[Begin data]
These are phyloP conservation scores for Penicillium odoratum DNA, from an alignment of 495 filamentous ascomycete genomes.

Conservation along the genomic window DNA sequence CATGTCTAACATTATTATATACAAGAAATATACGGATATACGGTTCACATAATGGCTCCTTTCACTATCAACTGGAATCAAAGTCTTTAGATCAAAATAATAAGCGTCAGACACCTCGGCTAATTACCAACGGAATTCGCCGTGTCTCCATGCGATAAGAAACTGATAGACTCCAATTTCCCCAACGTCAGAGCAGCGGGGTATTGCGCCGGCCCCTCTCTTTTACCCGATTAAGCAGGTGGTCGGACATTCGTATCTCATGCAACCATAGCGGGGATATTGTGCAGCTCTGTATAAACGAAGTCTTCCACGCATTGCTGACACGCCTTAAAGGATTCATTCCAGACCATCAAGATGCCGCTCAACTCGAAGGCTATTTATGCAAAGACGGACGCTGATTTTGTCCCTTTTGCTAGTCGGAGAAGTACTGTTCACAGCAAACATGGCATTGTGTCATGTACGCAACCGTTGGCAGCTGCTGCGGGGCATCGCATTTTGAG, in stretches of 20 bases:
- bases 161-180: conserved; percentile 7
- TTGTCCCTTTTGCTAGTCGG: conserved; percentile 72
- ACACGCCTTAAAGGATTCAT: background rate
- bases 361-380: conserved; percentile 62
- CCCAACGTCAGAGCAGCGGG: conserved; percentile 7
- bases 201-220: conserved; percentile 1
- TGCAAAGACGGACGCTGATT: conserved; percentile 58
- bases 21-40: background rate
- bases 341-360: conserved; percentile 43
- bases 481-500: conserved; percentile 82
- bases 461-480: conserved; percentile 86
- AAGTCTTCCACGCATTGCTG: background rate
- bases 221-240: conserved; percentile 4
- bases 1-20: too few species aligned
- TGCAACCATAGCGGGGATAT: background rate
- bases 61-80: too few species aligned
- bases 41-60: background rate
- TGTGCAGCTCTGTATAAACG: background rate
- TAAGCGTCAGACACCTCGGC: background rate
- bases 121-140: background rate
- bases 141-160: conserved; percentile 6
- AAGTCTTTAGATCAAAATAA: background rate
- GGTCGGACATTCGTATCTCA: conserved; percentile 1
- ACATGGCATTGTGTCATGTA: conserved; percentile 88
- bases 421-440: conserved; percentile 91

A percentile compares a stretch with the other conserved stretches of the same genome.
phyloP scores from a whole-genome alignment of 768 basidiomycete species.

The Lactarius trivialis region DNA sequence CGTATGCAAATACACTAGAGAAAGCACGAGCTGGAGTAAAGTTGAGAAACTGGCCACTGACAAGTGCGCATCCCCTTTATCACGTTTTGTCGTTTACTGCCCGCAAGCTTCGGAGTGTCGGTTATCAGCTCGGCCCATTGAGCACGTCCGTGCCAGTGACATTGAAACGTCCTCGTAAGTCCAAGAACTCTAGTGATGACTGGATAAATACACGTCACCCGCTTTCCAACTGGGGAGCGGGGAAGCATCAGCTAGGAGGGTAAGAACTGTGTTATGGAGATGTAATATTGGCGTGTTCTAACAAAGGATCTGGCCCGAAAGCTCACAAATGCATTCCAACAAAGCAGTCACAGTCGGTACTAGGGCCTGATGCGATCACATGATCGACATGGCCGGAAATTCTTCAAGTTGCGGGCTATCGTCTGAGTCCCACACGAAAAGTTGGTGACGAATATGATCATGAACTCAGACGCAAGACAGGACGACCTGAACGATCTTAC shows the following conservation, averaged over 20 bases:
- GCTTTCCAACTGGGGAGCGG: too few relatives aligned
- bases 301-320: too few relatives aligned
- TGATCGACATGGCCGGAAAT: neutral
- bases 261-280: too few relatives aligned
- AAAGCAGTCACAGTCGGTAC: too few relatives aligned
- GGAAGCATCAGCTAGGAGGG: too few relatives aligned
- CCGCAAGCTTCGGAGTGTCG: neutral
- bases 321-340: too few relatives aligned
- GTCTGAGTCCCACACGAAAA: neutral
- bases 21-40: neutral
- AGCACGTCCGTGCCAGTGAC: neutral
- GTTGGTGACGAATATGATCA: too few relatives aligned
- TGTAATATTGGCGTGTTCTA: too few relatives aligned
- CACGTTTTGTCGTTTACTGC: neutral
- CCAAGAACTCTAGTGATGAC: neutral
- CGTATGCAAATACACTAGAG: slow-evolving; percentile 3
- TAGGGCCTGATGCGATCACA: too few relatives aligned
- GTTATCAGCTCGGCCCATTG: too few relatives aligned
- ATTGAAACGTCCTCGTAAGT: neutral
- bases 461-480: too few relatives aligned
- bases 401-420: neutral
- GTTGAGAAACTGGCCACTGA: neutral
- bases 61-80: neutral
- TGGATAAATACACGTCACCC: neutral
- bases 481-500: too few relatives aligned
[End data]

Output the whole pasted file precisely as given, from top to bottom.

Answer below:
These are phyloP conservation scores for Penicillium odoratum DNA, from an alignment of 495 filamentous ascomycete genomes.

Conservation along the genomic window DNA sequence CATGTCTAACATTATTATATACAAGAAATATACGGATATACGGTTCACATAATGGCTCCTTTCACTATCAACTGGAATCAAAGTCTTTAGATCAAAATAATAAGCGTCAGACACCTCGGCTAATTACCAACGGAATTCGCCGTGTCTCCATGCGATAAGAAACTGATAGACTCCAATTTCCCCAACGTCAGAGCAGCGGGGTATTGCGCCGGCCCCTCTCTTTTACCCGATTAAGCAGGTGGTCGGACATTCGTATCTCATGCAACCATAGCGGGGATATTGTGCAGCTCTGTATAAACGAAGTCTTCCACGCATTGCTGACACGCCTTAAAGGATTCATTCCAGACCATCAAGATGCCGCTCAACTCGAAGGCTATTTATGCAAAGACGGACGCTGATTTTGTCCCTTTTGCTAGTCGGAGAAGTACTGTTCACAGCAAACATGGCATTGTGTCATGTACGCAACCGTTGGCAGCTGCTGCGGGGCATCGCATTTTGAG, in stretches of 20 bases:
- bases 161-180: conserved; percentile 7
- TTGTCCCTTTTGCTAGTCGG: conserved; percentile 72
- ACACGCCTTAAAGGATTCAT: background rate
- bases 361-380: conserved; percentile 62
- CCCAACGTCAGAGCAGCGGG: conserved; percentile 7
- bases 201-220: conserved; percentile 1
- TGCAAAGACGGACGCTGATT: conserved; percentile 58
- bases 21-40: background rate
- bases 341-360: conserved; percentile 43
- bases 481-500: conserved; percentile 82
- bases 461-480: conserved; percentile 86
- AAGTCTTCCACGCATTGCTG: background rate
- bases 221-240: conserved; percentile 4
- bases 1-20: too few species aligned
- TGCAACCATAGCGGGGATAT: background rate
- bases 61-80: too few species aligned
- bases 41-60: background rate
- TGTGCAGCTCTGTATAAACG: background rate
- TAAGCGTCAGACACCTCGGC: background rate
- bases 121-140: background rate
- bases 141-160: conserved; percentile 6
- AAGTCTTTAGATCAAAATAA: background rate
- GGTCGGACATTCGTATCTCA: conserved; percentile 1
- ACATGGCATTGTGTCATGTA: conserved; percentile 88
- bases 421-440: conserved; percentile 91

A percentile compares a stretch with the other conserved stretches of the same genome.
phyloP scores from a whole-genome alignment of 768 basidiomycete species.

The Lactarius trivialis region DNA sequence CGTATGCAAATACACTAGAGAAAGCACGAGCTGGAGTAAAGTTGAGAAACTGGCCACTGACAAGTGCGCATCCCCTTTATCACGTTTTGTCGTTTACTGCCCGCAAGCTTCGGAGTGTCGGTTATCAGCTCGGCCCATTGAGCACGTCCGTGCCAGTGACATTGAAACGTCCTCGTAAGTCCAAGAACTCTAGTGATGACTGGATAAATACACGTCACCCGCTTTCCAACTGGGGAGCGGGGAAGCATCAGCTAGGAGGGTAAGAACTGTGTTATGGAGATGTAATATTGGCGTGTTCTAACAAAGGATCTGGCCCGAAAGCTCACAAATGCATTCCAACAAAGCAGTCACAGTCGGTACTAGGGCCTGATGCGATCACATGATCGACATGGCCGGAAATTCTTCAAGTTGCGGGCTATCGTCTGAGTCCCACACGAAAAGTTGGTGACGAATATGATCATGAACTCAGACGCAAGACAGGACGACCTGAACGATCTTAC shows the following conservation, averaged over 20 bases:
- GCTTTCCAACTGGGGAGCGG: too few relatives aligned
- bases 301-320: too few relatives aligned
- TGATCGACATGGCCGGAAAT: neutral
- bases 261-280: too few relatives aligned
- AAAGCAGTCACAGTCGGTAC: too few relatives aligned
- GGAAGCATCAGCTAGGAGGG: too few relatives aligned
- CCGCAAGCTTCGGAGTGTCG: neutral
- bases 321-340: too few relatives aligned
- GTCTGAGTCCCACACGAAAA: neutral
- bases 21-40: neutral
- AGCACGTCCGTGCCAGTGAC: neutral
- GTTGGTGACGAATATGATCA: too few relatives aligned
- TGTAATATTGGCGTGTTCTA: too few relatives aligned
- CACGTTTTGTCGTTTACTGC: neutral
- CCAAGAACTCTAGTGATGAC: neutral
- CGTATGCAAATACACTAGAG: slow-evolving; percentile 3
- TAGGGCCTGATGCGATCACA: too few relatives aligned
- GTTATCAGCTCGGCCCATTG: too few relatives aligned
- ATTGAAACGTCCTCGTAAGT: neutral
- bases 461-480: too few relatives aligned
- bases 401-420: neutral
- GTTGAGAAACTGGCCACTGA: neutral
- bases 61-80: neutral
- TGGATAAATACACGTCACCC: neutral
- bases 481-500: too few relatives aligned